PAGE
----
A Life in Recruitment
She’s a name you may know, but there’s so much more behind the success story of Winsome Bernard.
In the latest edition of The Brief we spoke to this leading lady of recruitment about her secrets to successfully building (and selling) a recruitment business.
The passionate campaigner for the recruitment and staffing industry is adamant in her belief that ‘you get back what you give out’ and has always been ready to be an outspoken ambassador for her clients, candidates and like-minded industry peers. In her case it has paid dividends.
As a young child, Winsome lived with her grandmother and uncles in a two-room house in a small rural village in Jamaica, before joining her parents in the UK who were setting up a new life for their family.
“I often think back to my childhood and remember moving from that tiny island to the big smoke,” Winsome said. “They were humble, but happy beginnings, and like most migrant families there was a strong desire to achieve more and we certainly moved onto greater things.
“It was all about mindset – my mum is a very strong lady who worked hard and instilled in me the belief that I could do anything. I remember her saying to me, ‘work hard and save for what you want for yourself; don’t rely on someone to give you that diamond’.
“She was a mum I was proud to look up to. At the age of 45, after working 30 years for others, she went back to vocational education and then began a very successful cleaning agency, which she
continued to run until she retired at 70 years young.”
Winsome joined the recruitment industry when she was 23 years old and was working as a regional
manager when her employer Alfred Marks (later renamed Adecco) began its entry into the Australian market, and she got the call to move to Australia.
“My first reaction to Alfred Marks sending me to Sydney was, ‘Why are you sending me there?’” Winsome said. “I had no idea what I was heading for and to tell you the truth, I was a little concerned about past Australia migration policies, but I loved to travel and wanted to find out, so I eventually relented and got on the plane.
“And while I was still pondering what awaited me, I happened into conversation with the guy seated next to me on the plane – he turned out to be an Australian filmmaker who had worked with many Indigenous communities, and he told me that Australia was essentially an inclusive and open-minded country, but one yet to reconcile with the realities of its colonial past and to properly accept and embrace its Indigenous history.
“I quizzed him hard about the welcome I might expect. Six months later, the Aussie guy and I were married. And Australia absolutely proved to be the country for me!”
Winsome has the reputation of having the ability to talk with anyone and make them feel like they’re the only person in the room – a trait seen rarely, but always remembered by those she encounters.
“I have always been passionate about giving back – whether it’s the time you give when you talk with someone fleetingly on the street, or a candidate who might have been overlooked in favour of someone else; giving back with your time and interest is powerful,” Winsome said.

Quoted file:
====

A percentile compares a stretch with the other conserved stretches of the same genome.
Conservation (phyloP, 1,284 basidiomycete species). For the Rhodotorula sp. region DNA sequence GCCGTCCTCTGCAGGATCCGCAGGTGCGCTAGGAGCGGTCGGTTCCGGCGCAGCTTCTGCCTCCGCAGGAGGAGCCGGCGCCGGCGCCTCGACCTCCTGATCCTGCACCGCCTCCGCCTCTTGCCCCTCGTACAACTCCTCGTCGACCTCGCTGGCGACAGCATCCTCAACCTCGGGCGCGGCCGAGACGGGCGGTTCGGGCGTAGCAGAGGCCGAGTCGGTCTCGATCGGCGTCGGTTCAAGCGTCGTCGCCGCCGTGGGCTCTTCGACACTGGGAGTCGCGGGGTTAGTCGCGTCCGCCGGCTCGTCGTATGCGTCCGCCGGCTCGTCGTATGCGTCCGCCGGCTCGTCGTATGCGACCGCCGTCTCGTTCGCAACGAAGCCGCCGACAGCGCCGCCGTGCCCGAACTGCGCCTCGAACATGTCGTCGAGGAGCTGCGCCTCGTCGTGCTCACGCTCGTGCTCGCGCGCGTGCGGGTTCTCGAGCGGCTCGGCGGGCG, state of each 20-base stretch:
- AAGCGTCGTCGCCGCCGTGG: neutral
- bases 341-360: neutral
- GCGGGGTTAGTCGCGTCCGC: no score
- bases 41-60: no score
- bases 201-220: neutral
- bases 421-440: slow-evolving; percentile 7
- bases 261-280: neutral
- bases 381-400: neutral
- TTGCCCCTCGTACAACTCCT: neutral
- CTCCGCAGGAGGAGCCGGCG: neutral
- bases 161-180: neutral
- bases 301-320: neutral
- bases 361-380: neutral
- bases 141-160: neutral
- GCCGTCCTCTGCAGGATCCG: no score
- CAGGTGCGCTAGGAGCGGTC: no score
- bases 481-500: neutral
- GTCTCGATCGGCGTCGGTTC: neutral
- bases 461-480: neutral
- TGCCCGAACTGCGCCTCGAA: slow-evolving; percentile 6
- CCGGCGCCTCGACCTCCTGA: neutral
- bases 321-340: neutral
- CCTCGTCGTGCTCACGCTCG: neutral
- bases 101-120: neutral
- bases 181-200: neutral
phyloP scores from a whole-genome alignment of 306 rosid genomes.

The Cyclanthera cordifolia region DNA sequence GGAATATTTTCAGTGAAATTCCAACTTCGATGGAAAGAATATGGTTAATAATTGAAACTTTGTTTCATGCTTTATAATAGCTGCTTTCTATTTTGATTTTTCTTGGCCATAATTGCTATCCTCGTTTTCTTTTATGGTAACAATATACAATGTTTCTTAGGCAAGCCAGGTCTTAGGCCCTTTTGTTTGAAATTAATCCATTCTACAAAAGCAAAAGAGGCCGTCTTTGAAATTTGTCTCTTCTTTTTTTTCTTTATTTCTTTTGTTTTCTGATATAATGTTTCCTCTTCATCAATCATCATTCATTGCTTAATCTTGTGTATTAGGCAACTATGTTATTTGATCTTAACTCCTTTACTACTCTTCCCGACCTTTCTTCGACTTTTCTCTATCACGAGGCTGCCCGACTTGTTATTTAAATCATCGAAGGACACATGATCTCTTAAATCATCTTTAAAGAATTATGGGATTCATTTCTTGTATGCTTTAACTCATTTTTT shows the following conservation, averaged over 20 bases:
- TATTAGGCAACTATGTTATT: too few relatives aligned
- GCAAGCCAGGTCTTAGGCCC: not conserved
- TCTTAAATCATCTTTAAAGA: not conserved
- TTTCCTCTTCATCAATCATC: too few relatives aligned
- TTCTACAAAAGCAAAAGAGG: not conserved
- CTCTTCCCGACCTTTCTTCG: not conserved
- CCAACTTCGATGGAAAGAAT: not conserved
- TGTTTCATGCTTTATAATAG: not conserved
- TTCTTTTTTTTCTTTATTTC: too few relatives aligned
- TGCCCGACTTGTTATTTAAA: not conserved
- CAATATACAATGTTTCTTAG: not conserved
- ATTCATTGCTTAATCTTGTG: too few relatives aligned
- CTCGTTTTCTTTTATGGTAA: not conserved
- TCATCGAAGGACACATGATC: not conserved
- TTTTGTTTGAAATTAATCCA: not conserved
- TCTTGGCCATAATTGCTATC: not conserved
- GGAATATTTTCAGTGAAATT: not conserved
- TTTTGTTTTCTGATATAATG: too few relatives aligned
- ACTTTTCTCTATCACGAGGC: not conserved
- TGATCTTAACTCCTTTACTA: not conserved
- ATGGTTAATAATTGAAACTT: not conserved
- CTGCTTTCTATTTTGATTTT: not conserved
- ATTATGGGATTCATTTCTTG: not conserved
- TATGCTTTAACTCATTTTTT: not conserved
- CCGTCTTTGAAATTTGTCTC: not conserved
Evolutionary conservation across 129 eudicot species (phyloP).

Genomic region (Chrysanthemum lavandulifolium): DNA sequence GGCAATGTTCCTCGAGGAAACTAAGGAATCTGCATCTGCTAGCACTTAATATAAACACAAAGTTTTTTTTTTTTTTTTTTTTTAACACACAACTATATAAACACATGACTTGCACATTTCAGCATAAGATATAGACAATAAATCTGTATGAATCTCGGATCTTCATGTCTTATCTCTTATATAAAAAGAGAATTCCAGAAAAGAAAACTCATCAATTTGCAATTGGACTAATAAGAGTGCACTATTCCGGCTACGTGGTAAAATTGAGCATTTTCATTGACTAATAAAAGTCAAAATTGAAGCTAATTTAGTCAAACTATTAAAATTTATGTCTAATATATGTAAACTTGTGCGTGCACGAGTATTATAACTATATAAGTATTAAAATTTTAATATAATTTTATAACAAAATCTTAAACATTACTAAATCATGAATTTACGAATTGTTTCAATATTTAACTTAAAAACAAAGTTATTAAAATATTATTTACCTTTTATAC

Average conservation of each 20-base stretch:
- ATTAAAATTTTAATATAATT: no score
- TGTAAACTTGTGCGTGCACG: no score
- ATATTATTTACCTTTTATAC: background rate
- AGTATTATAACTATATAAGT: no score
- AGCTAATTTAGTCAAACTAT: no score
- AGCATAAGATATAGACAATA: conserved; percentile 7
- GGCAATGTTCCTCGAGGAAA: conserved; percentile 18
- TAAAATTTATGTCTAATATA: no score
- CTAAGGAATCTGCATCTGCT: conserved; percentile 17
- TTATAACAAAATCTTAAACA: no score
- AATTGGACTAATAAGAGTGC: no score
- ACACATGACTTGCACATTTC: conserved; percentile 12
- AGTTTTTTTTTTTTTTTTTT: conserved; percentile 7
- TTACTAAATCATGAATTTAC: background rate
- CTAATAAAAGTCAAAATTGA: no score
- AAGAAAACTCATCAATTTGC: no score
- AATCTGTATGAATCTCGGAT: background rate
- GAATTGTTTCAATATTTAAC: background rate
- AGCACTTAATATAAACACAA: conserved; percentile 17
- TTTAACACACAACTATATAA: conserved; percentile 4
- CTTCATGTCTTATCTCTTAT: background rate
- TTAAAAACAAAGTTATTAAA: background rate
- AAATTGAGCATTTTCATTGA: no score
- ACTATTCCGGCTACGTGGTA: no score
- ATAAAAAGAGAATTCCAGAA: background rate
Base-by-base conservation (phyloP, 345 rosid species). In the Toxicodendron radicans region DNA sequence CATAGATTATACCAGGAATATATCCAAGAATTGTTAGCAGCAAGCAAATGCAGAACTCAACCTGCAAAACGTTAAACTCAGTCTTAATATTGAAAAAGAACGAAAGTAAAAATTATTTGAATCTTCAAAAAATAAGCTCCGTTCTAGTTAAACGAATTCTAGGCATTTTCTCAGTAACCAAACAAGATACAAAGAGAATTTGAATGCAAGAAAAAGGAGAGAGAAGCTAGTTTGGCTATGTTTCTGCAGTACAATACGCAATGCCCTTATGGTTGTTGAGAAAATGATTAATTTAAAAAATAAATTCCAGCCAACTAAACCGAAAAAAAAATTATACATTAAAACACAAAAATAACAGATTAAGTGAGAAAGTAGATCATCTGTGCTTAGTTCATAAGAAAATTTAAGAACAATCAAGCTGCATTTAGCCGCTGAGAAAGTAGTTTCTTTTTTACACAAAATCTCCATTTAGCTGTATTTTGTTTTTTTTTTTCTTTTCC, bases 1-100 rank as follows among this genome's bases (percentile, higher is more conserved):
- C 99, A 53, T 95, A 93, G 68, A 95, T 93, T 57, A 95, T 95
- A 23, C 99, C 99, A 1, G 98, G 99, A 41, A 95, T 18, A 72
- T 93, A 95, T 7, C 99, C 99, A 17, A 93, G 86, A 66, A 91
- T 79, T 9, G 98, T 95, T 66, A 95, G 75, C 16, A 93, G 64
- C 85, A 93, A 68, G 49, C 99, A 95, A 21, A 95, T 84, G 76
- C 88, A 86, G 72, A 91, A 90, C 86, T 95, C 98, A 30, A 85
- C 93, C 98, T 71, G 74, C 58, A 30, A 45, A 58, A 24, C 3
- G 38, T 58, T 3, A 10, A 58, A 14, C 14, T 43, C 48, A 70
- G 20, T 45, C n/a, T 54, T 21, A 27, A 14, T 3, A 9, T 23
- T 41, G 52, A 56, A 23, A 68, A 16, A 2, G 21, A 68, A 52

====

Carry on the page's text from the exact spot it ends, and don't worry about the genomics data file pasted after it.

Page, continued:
Along with the work she does in the industry, she also works with a number of not-for-profit organisations.
“I am passionate about gender equity and creating employment interviews but also helps with
a whole range of personal development workshops, resume writing and interview skills.
“Another foundation, Success Works, supports women with a criminal history. We work in preventing custodial sentences in the first place but also help them to find work to support themselves and their families, and this means that are more likely to stay out of jail.”
Winsome also recently became involved with social enterprise, WomenCan, which links female tradies to female facilities and organisations, and recently sold her own business, Quay Appointments.
Wonder how she keeps powering through?
Today, Winsome works with Australian businesses through her consulting services and TEN facilitation through RCSA.
“When you love what you do, it’s never tiring,” Winsome said. “It’s people and relationships that spur opportunities, particularly for mature age women; they are currently forming a growing percentage of the homeless, and with many retiring with little or no superannuation,” Winsome said.
“One foundation I work with, Dress For Success, not only provides clothing for women attending you on, and those relationships are your business; you just need to keep building them.
“Great relationships with clients and candidates require trust on both sides. We need to be honest with them about the good, the bad, and the ugly, and continue to keep them in the know about the processes we’re undertaking along with the outcomes.
“Otherwise, our work is not always valued and clients may think we just opened our bottom drawer, and the perfect candidate was sitting there with little or no work from us.
“We don’t usually take the time to explain that we actually vetted 150-plus candidates, we usually only say that two or three were suitable but it is so important to explain the value we add as recruiters.”
Winsome believes it is crucial to look harder at candidates, and to also consider those who might be